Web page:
- Idiomssave face, to avoid disgrace, humiliation, or embarrassment:She tried to save face by saying that the bill had never arrived.
- Idiomsset one's face against, to disapprove strongly of;
oppose:My parents have set their face against my becoming an actress.
- Idiomsshow one's face, to make an appearance;
be seen:I would be ashamed to show my face in such an outlandish outfit. Just show your face at the party and then you can leave.
- Idiomsto one's face, in one's presence;
directly:Tell him to his face that he's a liar!
- to look toward or in the direction of:to face the light.
- to have the front toward or permit a view of:The building faces Fifth Avenue. The bedroom faces the park.
- to confront directly:to be faced with a problem; to face the future confidently.
- to confront courageously, boldly, or impudently (usually fol. by down or out):He could always face down his detractors.
- to oppose or to meet defiantly:to face fearful odds; Army faces Navy in today's football game.
- to cover or partly cover with a different material in front:They faced the old wooden house with brick.
- Clothingto finish the edge of a garment with facing.
- Gamesto turn the face of (a playing card) upwards.
- to dress or smooth the surface of (a stone or the like).
- Militaryto cause (soldiers) to turn to the right, left, or in the opposite direction.
- Sport[Ice Hockey.](of a referee) to put (the puck) in play by dropping it between two opposing players each having his or her stick on the ice and facing the goal of the opponent.
- to turn or be turned (often fol. by to or toward):She faced toward the sea.
- to be placed with the front in a certain direction (often fol. by on, to, or toward):The house faces on the street. The barn faces south.
- to turn to the right, left, or in the opposite direction:Left face!
- Sport[Ice Hockey.]to face the puck (often fol. by off).
- face down, to confront boldly or intimidate (an opponent, critic, etc.).
- Sportface off, [Ice Hockey.]to start a game or period with a face-off.
- Idiomsface the music. See music (def. 9).
- face up to:
- to acknowledge;
admit:to face up to the facts.
- to meet courageously;
confront:He refused to face up to his problems.
- Vulgar Latin *facia, for Latin faciēs facies; (verb, verbal) late Middle English facen, derivative of the noun, nominal
- Anglo-French, Old French
- (noun, nominal) Middle English 1250–1300
- 1.See corresponding entry in Unabridged Face, countenance, visage refer to the front of the (usually human) head. The face is the combination of the features:a face with broad cheekbones.Countenance, a more formal word, denotes the face as it is affected by or reveals the state of mind, and hence often signifies the look or expression on the face:a thoughtful countenance.Visage, still more formal, refers to the face as seen in a certain aspect, esp. as revealing seriousness or severity:a stern visage.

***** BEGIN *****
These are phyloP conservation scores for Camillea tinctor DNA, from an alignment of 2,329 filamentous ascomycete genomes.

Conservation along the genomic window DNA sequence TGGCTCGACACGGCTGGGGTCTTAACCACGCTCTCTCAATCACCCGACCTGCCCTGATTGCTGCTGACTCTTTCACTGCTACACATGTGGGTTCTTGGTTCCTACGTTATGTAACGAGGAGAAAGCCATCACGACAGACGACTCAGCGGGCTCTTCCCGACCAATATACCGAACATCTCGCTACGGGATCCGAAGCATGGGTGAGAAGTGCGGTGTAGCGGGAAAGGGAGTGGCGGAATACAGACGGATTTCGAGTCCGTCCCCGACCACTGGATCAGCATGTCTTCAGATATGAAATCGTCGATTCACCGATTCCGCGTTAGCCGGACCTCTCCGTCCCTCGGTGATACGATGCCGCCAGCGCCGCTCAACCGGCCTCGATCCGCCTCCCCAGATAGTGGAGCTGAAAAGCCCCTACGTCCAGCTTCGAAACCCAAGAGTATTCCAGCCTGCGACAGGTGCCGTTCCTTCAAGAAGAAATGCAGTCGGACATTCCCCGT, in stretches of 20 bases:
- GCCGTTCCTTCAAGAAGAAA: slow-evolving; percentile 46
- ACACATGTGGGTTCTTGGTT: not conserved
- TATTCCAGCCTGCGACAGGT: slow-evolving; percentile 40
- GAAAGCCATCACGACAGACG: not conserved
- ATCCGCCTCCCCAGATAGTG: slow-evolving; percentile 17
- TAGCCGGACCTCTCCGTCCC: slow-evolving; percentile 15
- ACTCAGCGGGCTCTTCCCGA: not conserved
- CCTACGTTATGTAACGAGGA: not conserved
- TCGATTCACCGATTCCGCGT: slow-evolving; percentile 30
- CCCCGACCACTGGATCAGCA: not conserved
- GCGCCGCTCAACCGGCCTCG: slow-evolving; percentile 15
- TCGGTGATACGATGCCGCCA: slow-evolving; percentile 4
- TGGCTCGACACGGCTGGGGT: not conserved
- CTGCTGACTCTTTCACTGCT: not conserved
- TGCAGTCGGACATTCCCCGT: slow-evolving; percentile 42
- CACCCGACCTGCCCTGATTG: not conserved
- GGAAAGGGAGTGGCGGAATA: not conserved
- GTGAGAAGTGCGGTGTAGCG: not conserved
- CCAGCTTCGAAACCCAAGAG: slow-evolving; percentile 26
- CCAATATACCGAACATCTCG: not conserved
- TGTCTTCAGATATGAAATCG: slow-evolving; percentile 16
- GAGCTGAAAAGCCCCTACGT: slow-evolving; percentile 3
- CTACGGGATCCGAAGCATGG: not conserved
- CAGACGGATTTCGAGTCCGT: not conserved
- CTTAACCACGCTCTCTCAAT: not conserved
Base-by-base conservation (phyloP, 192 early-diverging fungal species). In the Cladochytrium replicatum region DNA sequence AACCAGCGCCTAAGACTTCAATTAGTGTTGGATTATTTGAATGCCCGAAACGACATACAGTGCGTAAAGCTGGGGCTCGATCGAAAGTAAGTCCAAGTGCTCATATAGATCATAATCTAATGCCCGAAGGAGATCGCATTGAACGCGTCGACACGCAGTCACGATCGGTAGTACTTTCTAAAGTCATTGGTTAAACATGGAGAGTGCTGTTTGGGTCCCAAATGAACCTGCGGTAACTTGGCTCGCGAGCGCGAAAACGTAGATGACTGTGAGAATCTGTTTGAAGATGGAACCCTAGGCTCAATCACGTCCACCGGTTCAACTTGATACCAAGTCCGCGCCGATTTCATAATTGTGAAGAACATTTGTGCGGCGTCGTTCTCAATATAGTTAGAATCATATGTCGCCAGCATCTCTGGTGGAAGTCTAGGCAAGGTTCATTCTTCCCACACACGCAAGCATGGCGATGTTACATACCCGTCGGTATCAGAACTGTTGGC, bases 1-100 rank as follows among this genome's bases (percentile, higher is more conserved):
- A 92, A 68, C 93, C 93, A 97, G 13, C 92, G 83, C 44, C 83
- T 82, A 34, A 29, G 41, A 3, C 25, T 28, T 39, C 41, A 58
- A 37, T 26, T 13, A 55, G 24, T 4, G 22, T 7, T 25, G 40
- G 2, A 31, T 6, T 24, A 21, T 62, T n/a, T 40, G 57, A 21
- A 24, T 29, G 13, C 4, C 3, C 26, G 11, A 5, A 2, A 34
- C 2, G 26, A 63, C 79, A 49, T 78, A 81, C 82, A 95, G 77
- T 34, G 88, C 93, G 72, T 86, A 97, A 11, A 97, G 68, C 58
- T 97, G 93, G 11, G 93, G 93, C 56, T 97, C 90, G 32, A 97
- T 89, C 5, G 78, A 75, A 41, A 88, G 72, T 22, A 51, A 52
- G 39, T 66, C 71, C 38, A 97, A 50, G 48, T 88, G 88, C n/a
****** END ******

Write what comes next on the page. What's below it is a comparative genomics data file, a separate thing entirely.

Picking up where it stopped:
- 2.See corresponding entry in Unabridged appearance, aspect, mien.
- 7.See corresponding entry in Unabridged exterior.
- 14.See corresponding entry in Unabridged façade.
- 43.See corresponding entry in Unabridged veneer.
Collins Concise English Dictionary © HarperCollins Publishers::
face /feɪs/ n
- the front of the head from the forehead to the lower jaw; visage
- (as modifier): face flannel, face cream
- the expression of the countenance; look: a sad face
- a distorted expression, esp to indicate disgust; grimace
- informal make-up (esp in the phrase put one's face on)
- outward appearance: the face of the countryside is changing
- appearance or pretence (esp in the phrases put a bold, good, bad, etc, face on)
- worth in the eyes of others; dignity (esp in the phrases lose or save face)
- informal impudence or effrontery
- the main side of an object, building, etc, or the front: the face of a palace, a cliff face
- the marked surface of an instrument, esp the dial of a timepiece
- the functional or working side of an object, as of a tool or playing card
- the exposed area of a mine from which coal, ore, etc, may be mined
- (as modifier): face worker
- the uppermost part or surface: the face of the earth
Also called: side any one of the plane surfaces of a crystal or other solid figure
- a steep side of a mountain, bounded by ridges
- Brit slang a well-known or important person
Also called: typeface the printing surface of any type character
- the style, the design, or sometimes the size of any type fount
- in face of, in the face of ⇒ despite
- on the face of it ⇒ to all appearances
- set one's face against ⇒ to oppose with determination
- show one's face ⇒ to make an appearance
- to someone's face ⇒ in someone's presence; directly and openly: I told him the truth to his face
See also face down
- when intr, often followed by to, towards, or on: to look or be situated or placed (in a specified direction): the house faces on the square
- to be opposite: facing page 9
- (transitive) to meet or be confronted by: in his work he faces many problems
- (transitive) to provide with a surface of a different material
- to dress the surface of (stone or other material)
- (transitive) to expose (a card) with the face uppermost
- chiefly US to order (a formation) to turn in a certain direction or (of a formation) to turn as required: right face!
, face up toEtymology: 13th Century: from Old French, from Vulgar Latin facia (unattested), from Latin faciēs form, related to facere to make
'in the face of' also found in these entries: